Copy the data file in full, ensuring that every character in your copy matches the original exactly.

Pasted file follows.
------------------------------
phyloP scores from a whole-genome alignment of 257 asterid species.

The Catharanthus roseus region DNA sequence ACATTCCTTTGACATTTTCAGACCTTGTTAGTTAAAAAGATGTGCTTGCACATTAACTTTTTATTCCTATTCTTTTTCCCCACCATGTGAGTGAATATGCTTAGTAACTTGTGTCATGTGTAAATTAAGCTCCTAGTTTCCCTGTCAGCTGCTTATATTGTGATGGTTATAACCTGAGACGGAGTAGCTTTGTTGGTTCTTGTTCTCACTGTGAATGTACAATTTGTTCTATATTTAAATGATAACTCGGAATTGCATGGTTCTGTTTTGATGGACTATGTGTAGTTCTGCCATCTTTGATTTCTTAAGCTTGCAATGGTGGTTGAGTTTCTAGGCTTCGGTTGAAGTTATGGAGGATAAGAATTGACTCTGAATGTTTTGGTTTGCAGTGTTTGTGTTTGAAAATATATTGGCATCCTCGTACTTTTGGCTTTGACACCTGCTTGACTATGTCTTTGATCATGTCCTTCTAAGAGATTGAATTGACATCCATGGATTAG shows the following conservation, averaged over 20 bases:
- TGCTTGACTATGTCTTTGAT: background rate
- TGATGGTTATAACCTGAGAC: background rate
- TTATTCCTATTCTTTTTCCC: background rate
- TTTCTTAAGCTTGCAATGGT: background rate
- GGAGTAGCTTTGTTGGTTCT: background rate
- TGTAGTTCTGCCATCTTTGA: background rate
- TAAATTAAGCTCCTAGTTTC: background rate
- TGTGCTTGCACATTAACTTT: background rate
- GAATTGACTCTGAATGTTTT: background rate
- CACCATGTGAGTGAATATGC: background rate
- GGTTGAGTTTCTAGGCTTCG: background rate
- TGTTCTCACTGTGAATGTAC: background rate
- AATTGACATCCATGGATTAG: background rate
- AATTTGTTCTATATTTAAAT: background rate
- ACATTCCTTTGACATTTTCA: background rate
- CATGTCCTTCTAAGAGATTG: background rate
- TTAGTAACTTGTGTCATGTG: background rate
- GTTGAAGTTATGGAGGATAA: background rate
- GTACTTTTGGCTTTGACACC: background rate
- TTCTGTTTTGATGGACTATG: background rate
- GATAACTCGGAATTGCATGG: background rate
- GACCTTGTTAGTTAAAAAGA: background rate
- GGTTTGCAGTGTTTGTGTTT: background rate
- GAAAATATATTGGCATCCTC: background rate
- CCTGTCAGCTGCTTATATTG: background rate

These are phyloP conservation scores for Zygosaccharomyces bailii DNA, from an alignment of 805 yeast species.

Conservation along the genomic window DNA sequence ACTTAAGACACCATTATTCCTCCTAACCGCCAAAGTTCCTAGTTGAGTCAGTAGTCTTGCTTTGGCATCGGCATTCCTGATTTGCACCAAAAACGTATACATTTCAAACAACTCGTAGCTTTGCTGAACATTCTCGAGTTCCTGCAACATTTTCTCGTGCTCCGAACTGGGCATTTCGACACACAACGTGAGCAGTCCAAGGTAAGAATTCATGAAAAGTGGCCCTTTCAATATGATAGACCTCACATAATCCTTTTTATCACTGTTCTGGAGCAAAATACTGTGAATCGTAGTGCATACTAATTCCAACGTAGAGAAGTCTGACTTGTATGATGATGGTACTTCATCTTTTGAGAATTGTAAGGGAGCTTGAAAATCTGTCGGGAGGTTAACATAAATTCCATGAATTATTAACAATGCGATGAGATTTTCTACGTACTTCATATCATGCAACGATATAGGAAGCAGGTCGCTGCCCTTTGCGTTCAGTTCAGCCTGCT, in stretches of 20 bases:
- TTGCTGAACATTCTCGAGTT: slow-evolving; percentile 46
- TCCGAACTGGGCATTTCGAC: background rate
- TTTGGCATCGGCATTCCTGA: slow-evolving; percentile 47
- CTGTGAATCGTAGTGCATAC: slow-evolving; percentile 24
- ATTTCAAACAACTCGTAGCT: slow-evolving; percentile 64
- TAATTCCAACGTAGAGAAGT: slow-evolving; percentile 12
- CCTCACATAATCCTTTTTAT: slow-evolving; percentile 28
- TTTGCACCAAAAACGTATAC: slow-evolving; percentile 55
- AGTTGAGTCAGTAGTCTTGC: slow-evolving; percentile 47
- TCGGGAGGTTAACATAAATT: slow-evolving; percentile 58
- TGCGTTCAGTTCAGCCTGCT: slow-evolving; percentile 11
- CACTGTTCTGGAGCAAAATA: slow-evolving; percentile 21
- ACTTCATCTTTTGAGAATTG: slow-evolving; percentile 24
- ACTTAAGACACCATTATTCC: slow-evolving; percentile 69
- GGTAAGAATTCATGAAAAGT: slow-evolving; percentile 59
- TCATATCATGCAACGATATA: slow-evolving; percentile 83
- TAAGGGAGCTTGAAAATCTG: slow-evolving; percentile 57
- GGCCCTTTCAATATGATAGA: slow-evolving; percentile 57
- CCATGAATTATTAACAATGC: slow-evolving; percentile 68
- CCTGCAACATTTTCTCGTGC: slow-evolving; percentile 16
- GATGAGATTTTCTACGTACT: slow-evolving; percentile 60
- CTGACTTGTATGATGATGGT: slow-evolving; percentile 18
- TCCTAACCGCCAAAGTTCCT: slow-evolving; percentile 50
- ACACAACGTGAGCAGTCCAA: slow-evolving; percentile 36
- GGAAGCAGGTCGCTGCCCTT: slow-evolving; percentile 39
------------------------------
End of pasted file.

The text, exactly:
phyloP scores from a whole-genome alignment of 257 asterid species.

The Catharanthus roseus region DNA sequence ACATTCCTTTGACATTTTCAGACCTTGTTAGTTAAAAAGATGTGCTTGCACATTAACTTTTTATTCCTATTCTTTTTCCCCACCATGTGAGTGAATATGCTTAGTAACTTGTGTCATGTGTAAATTAAGCTCCTAGTTTCCCTGTCAGCTGCTTATATTGTGATGGTTATAACCTGAGACGGAGTAGCTTTGTTGGTTCTTGTTCTCACTGTGAATGTACAATTTGTTCTATATTTAAATGATAACTCGGAATTGCATGGTTCTGTTTTGATGGACTATGTGTAGTTCTGCCATCTTTGATTTCTTAAGCTTGCAATGGTGGTTGAGTTTCTAGGCTTCGGTTGAAGTTATGGAGGATAAGAATTGACTCTGAATGTTTTGGTTTGCAGTGTTTGTGTTTGAAAATATATTGGCATCCTCGTACTTTTGGCTTTGACACCTGCTTGACTATGTCTTTGATCATGTCCTTCTAAGAGATTGAATTGACATCCATGGATTAG shows the following conservation, averaged over 20 bases:
- TGCTTGACTATGTCTTTGAT: background rate
- TGATGGTTATAACCTGAGAC: background rate
- TTATTCCTATTCTTTTTCCC: background rate
- TTTCTTAAGCTTGCAATGGT: background rate
- GGAGTAGCTTTGTTGGTTCT: background rate
- TGTAGTTCTGCCATCTTTGA: background rate
- TAAATTAAGCTCCTAGTTTC: background rate
- TGTGCTTGCACATTAACTTT: background rate
- GAATTGACTCTGAATGTTTT: background rate
- CACCATGTGAGTGAATATGC: background rate
- GGTTGAGTTTCTAGGCTTCG: background rate
- TGTTCTCACTGTGAATGTAC: background rate
- AATTGACATCCATGGATTAG: background rate
- AATTTGTTCTATATTTAAAT: background rate
- ACATTCCTTTGACATTTTCA: background rate
- CATGTCCTTCTAAGAGATTG: background rate
- TTAGTAACTTGTGTCATGTG: background rate
- GTTGAAGTTATGGAGGATAA: background rate
- GTACTTTTGGCTTTGACACC: background rate
- TTCTGTTTTGATGGACTATG: background rate
- GATAACTCGGAATTGCATGG: background rate
- GACCTTGTTAGTTAAAAAGA: background rate
- GGTTTGCAGTGTTTGTGTTT: background rate
- GAAAATATATTGGCATCCTC: background rate
- CCTGTCAGCTGCTTATATTG: background rate

These are phyloP conservation scores for Zygosaccharomyces bailii DNA, from an alignment of 805 yeast species.

Conservation along the genomic window DNA sequence ACTTAAGACACCATTATTCCTCCTAACCGCCAAAGTTCCTAGTTGAGTCAGTAGTCTTGCTTTGGCATCGGCATTCCTGATTTGCACCAAAAACGTATACATTTCAAACAACTCGTAGCTTTGCTGAACATTCTCGAGTTCCTGCAACATTTTCTCGTGCTCCGAACTGGGCATTTCGACACACAACGTGAGCAGTCCAAGGTAAGAATTCATGAAAAGTGGCCCTTTCAATATGATAGACCTCACATAATCCTTTTTATCACTGTTCTGGAGCAAAATACTGTGAATCGTAGTGCATACTAATTCCAACGTAGAGAAGTCTGACTTGTATGATGATGGTACTTCATCTTTTGAGAATTGTAAGGGAGCTTGAAAATCTGTCGGGAGGTTAACATAAATTCCATGAATTATTAACAATGCGATGAGATTTTCTACGTACTTCATATCATGCAACGATATAGGAAGCAGGTCGCTGCCCTTTGCGTTCAGTTCAGCCTGCT, in stretches of 20 bases:
- TTGCTGAACATTCTCGAGTT: slow-evolving; percentile 46
- TCCGAACTGGGCATTTCGAC: background rate
- TTTGGCATCGGCATTCCTGA: slow-evolving; percentile 47
- CTGTGAATCGTAGTGCATAC: slow-evolving; percentile 24
- ATTTCAAACAACTCGTAGCT: slow-evolving; percentile 64
- TAATTCCAACGTAGAGAAGT: slow-evolving; percentile 12
- CCTCACATAATCCTTTTTAT: slow-evolving; percentile 28
- TTTGCACCAAAAACGTATAC: slow-evolving; percentile 55
- AGTTGAGTCAGTAGTCTTGC: slow-evolving; percentile 47
- TCGGGAGGTTAACATAAATT: slow-evolving; percentile 58
- TGCGTTCAGTTCAGCCTGCT: slow-evolving; percentile 11
- CACTGTTCTGGAGCAAAATA: slow-evolving; percentile 21
- ACTTCATCTTTTGAGAATTG: slow-evolving; percentile 24
- ACTTAAGACACCATTATTCC: slow-evolving; percentile 69
- GGTAAGAATTCATGAAAAGT: slow-evolving; percentile 59
- TCATATCATGCAACGATATA: slow-evolving; percentile 83
- TAAGGGAGCTTGAAAATCTG: slow-evolving; percentile 57
- GGCCCTTTCAATATGATAGA: slow-evolving; percentile 57
- CCATGAATTATTAACAATGC: slow-evolving; percentile 68
- CCTGCAACATTTTCTCGTGC: slow-evolving; percentile 16
- GATGAGATTTTCTACGTACT: slow-evolving; percentile 60
- CTGACTTGTATGATGATGGT: slow-evolving; percentile 18
- TCCTAACCGCCAAAGTTCCT: slow-evolving; percentile 50
- ACACAACGTGAGCAGTCCAA: slow-evolving; percentile 36
- GGAAGCAGGTCGCTGCCCTT: slow-evolving; percentile 39